As the NFL season approaches, Andy Benoit is previewing every NFL team in reverse order of last season’s finish. Up today: the New Orleans Saints, who finished 10–6 and beat the Panthers in the wild-card round before falling to the Vikings in the divisional round.
1. One could argue that Marshon Lattimore is more valuable to the Saints than any other NFL defender is to his team. By handling the nearly impossible task of shadowing No. 1 receivers (in the NFC South, that means Julio Jones and Mike Evans twice a year), Lattimore enables defensive coordinator Dennis Allen to unleash every dimension of his voluminous scheme. Allen employs all forms of zone and man coverage, at times mixing the two and often disguising them. That can’t work without a corner locking down one side of the field.
On the down side, Lattimore blew a few zone coverages last year, mainly thinking it was Cover 2 when the call was Cover 3, but that’s easy to clean up. More challenging is the tenuous No. 2 corner situation opposite him. P.J. Williams can run hot and cold. Ken Crawley is tremendously physical, but too often in illegal fashion, especially at the top of deep routes.
2. An effective free safety can help offset cornerbacking deficiencies. Second-year pro Marcus Williams, for the time being, is known for giving up the 61-yard touchdown to Stefon Diggs to end New Orleans’s season in the divisional round. One head coach who faced the Saints last year told me he felt extra bad for Williams because his staff had thought he was one of the better centerfielders they’d seen all year. If Williams can bounce back emotionally (that’s anyone’s guess), he’s primed for a nice career.
3. With the Saints trading next year’s first-round pick to move up and draft edge rusher Marcus Davenport with the No. 14 pick, you wonder if Allen will continue to be so schematically diverse. The Davenport investment was to boost the natural pass rush, and perhaps the greatest benefit of a strong natural pass rush is it allows your back seven to play simpler and faster. Davenport joins what was already an ascending nickel front four. Cam Jordan improves every year with his unmatched concoction of power, technique and energy. Sheldon Rankins is selfless and adroit at attacking blockers to set up teammates. Last year’s third-round pick Trey Hendrickson is not an elite talent, but his pliability makes him effective inside and outside.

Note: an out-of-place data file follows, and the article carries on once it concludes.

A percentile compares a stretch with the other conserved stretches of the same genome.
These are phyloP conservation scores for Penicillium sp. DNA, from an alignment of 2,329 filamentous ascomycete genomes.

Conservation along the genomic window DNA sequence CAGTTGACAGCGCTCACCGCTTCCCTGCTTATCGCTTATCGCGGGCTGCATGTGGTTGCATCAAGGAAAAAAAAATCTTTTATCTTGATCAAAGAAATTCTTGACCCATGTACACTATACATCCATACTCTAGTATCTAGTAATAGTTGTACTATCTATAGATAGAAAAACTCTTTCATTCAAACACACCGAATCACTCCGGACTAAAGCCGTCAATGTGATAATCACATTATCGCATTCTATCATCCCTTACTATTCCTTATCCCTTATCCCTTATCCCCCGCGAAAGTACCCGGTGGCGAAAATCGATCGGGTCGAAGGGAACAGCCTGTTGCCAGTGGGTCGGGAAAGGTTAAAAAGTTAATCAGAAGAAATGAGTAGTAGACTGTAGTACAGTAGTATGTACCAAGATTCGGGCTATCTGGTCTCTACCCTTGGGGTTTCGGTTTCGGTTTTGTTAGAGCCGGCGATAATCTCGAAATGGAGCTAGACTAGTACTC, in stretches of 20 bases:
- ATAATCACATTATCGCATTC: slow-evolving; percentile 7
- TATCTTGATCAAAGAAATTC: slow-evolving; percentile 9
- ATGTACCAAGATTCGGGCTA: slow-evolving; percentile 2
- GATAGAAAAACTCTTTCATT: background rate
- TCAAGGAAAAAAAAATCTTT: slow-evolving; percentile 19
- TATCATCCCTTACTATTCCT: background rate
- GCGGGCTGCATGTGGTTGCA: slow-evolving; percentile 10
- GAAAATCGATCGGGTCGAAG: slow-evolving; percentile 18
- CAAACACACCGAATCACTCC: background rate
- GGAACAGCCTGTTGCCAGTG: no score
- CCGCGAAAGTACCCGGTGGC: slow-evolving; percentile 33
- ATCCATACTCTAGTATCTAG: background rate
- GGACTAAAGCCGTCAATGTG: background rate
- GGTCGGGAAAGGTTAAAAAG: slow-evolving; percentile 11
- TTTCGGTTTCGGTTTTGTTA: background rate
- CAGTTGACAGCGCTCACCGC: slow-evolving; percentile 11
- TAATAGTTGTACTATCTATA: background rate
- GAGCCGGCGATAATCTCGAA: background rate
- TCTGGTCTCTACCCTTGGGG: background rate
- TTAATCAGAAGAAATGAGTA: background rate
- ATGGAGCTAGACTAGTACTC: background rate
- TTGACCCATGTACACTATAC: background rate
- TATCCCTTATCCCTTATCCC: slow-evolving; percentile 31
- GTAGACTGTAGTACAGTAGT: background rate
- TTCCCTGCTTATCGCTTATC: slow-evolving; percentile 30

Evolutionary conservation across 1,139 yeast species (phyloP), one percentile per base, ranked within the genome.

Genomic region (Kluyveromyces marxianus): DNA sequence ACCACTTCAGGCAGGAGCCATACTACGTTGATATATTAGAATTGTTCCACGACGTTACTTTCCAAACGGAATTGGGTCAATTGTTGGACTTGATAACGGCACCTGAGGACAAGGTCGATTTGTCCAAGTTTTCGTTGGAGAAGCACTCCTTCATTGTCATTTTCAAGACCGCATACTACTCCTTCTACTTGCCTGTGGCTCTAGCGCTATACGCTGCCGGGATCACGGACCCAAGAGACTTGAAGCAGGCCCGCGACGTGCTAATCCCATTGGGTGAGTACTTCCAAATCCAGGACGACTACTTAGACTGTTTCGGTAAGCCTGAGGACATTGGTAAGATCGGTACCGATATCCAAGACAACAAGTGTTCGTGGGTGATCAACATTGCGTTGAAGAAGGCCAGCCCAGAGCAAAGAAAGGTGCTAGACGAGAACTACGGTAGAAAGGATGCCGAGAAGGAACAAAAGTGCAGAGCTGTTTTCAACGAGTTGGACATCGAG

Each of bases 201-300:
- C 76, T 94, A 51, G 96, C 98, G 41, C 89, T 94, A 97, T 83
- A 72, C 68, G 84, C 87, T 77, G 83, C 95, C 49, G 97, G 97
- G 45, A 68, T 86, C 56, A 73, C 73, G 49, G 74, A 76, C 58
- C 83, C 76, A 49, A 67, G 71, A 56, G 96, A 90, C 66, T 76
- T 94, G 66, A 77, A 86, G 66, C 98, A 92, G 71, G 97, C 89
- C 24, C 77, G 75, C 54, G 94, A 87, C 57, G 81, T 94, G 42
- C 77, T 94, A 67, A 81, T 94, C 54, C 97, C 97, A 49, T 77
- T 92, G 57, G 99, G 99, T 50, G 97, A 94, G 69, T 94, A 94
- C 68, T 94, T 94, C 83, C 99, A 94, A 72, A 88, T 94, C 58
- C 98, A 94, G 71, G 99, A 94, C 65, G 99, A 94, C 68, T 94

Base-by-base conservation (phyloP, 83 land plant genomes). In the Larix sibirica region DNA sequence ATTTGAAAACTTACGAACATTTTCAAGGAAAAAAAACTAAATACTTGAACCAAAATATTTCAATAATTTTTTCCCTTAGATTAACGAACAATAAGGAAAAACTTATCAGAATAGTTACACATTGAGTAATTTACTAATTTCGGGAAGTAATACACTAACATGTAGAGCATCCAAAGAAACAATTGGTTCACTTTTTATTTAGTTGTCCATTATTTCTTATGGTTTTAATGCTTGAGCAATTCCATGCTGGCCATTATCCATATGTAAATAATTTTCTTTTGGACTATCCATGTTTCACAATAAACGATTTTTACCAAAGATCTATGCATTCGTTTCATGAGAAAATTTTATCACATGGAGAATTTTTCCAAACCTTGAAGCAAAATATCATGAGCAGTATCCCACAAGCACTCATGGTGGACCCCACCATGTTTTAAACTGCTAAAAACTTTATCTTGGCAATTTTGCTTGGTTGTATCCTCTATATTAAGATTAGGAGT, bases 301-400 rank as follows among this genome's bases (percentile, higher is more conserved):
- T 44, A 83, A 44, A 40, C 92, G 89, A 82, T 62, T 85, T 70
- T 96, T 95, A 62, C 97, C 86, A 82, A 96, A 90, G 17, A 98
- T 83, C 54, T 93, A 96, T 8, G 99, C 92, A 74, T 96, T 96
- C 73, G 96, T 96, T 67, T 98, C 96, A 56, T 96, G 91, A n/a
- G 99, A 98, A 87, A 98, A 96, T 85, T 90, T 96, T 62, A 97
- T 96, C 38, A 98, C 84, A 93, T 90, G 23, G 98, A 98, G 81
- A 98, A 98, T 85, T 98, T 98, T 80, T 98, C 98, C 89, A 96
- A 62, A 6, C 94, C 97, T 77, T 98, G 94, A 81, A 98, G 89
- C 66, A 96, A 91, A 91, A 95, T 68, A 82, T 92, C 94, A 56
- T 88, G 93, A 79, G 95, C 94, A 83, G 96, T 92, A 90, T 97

4. Spending $16 million guaranteed on Jets free agent linebacker Demario Davis didn’t make sense. Davis dropped off down the stretch last season while incumbent Saints linebackers Manti Te’o and Craig Robertson elevated as delayed blitzers and run defenders. Factor in sturdy two-down ‘backer A.J. Klein, who can also survive in some passing situations, plus 2017 third-round pick Alex Anzalone, who was used in nickel before going down with a shoulder injury in Week 4, and you have a linebacking unit that, while not spectacular, was certainly already serviceable.